With Halloween upon us, we’re in rather a macabre mood here in EPIC Ireland. Ireland’s contribution to the world of fictional horror is well known, but here we want to focus on the real life story of William Burke and William Hare.
What started out as a scheme to make easy money by in Edinburgh in 1827, quickly descended into something much more sinister. By 1829 the entire land was aghast and transfixed with the ‘West Port Murders’.
William Hare emigrated from Northern Ireland to the UK and worked along with many other Irish immigrants on the Union Canal before moving to Edinburgh where he ran a lodging house. William Burke was born in Urney, County Tyrone in 1792 and moved to Scotland around 1815. He also found work as a navvy on the Union Canal, where it is believed the two may have at first met.
Edinburgh at the time was a leading European city, particularly of anatomical study. Unfortunately the bodies needed for research were in short supply in the early 1800’s, and fewer than five corpses were allocated to the Edinburgh Medical College for research each year. Scottish law required that corpses used for medical research should only come from of those who had died in prison, suicide victims, or orphans. The shortage of corpses lead to an increase in grave robbing by what were known as ‘resurrectionists’ or ‘resurrection men’.
Exasperated by the shortage of available corpses, a doctor at Edinburgh College, Robert Knox, began paying for illegally exhumed corpses. Body snatching flourished to the point that recently buried relatives would be watched over 24 hours a day until such time that the body was decomposed enough to be of no use to the body snatchers. High walls and watchtowers were even constructed around many of Edinburgh’s graveyards, such as St Cuthbert’s at the top of King Stables Road.
In 1827 William Burke became a resident at Hare’s lodging house on Tanners Close on the west side of Edinburgh. The murderous duo began when together they sold the body of a resident, an elderly army pensioner by the name of Old Donald. He passed away from natural causes while lodging at Hare’s lodging house and was sold to Doctor Robert Knox for £7.10, in order to reclaim money owed by the deceased. From this morbidly opportunistic event the pair realised an opportunity to make quick and easy money, but instead of waiting for natural causes to start taking the lives of their corpses, Burke and Hare decided to ‘hasten’ the process.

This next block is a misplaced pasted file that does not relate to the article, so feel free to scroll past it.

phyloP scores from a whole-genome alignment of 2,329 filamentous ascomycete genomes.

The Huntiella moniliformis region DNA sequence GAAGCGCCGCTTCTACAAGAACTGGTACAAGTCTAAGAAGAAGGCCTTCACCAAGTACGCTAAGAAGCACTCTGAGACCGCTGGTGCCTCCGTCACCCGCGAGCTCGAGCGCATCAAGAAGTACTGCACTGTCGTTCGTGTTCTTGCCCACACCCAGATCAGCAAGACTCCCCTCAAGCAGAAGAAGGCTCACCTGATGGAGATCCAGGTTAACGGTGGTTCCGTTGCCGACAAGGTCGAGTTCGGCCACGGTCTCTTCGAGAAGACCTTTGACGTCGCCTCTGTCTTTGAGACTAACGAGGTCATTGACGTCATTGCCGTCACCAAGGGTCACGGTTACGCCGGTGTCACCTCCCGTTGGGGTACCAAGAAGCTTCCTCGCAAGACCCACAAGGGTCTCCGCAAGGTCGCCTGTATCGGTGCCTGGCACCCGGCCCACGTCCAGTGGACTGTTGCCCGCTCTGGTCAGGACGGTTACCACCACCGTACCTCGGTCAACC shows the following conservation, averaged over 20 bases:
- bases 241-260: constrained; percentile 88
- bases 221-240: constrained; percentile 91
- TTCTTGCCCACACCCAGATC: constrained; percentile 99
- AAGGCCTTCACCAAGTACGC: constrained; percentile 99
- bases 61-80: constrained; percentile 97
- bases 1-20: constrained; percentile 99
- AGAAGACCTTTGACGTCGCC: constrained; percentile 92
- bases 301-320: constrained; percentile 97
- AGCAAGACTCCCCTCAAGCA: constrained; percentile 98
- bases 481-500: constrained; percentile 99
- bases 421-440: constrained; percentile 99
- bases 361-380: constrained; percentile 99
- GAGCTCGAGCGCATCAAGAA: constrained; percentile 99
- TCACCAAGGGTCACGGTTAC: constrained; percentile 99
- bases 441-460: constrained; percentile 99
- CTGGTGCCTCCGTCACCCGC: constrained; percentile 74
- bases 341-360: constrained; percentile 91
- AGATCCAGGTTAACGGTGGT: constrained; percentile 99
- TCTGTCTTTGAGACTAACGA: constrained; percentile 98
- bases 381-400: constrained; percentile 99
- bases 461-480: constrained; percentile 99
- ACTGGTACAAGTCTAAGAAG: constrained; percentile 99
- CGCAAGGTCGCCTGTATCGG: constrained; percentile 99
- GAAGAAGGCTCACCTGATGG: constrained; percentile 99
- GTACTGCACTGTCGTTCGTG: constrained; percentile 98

(Above: Dr Robert Knox. Although suspicions were raised about the extent of his involvement in Burke & Hare’s scheme, no charges were brought against him.)
They began their grisly endeavour with the tenants of the boarding house before moving on to prostitutes and strangers on the streets of Edinburgh. They developed a trademark method of suffocation that would later become known as ‘Burking’. One particular victim was a lodger named Joseph that was suffering from fever. Hare was concerned that this would deter others from staying in the house so he and Burke murdered her and sold the body to Knox.
On Halloween 1828 Burke and Hare’s last victim, Marjory Campbell Docherty, was invited to stay with Burke and Helen on the pretence that she was a distant relation of Burke’s mother. Burke’s other lodgers, a couple called James and Ann Gray, were invited to stay temporarily at Hare’s boarding house that evening so the murder could take place. On their return to Burke’s lodgings the following day, the Gray’s were told that Marjory had been asked to leave because she had been flirtatious with Burke. The couple became suspicious when they were not allowed to enter the spare room where they had left some belongings, and when left alone they discovered Marjory’s dead body hidden under the bed. A bribe of £10 per week was attempted to keep the witness’ quiet but the bribe was refused and the police were called. Although the police suspected the men of other murders, there was no evidence on which they could take action.
An offer was put to Hare granting him immunity from prosecution. He provided the details of Docherty’s murder and confessed to all 16 deaths; formal charges were made against Burke and his wife for three murders. At the subsequent trial Burke was found guilty of one murder and sentenced to death. The case against his wife was not proven and struck out.
Burke was executed in Edinburgh by hanging on January 28th 1829. In an act befitting of his crimes, his corpse was dissected and his skeleton displayed at the Anatomical Museum of Edinburgh Medical School where it remains to this day. A pocket book was made out of his skin which can be viewed to this day in the police museum on The Royal Mile in Edinburgh.
As for Hare, he disappeared after the trial and his fate has remained a mystery, although several stories abound of him meeting a messy end at the hand of mob justice in one town or another, making it impossible to verify.
Three of Burke and Hare's victims
Burke's skeleton on display
William Burke and William Hare occupy a place in our Achieving Infamy gallery at EPIC Ireland. This fully interactive gallery lets you act as judge and jury on some of Ireland’s less reputable characters. EPIC Ireland tells the complete story of Ireland’s history of migration, and the influence its people have had on the world. Told over 20 galleries, it details the lives of over 300 people of Irish descent, and how they’ve contributed to the world of science, arts, engineering, business and sports.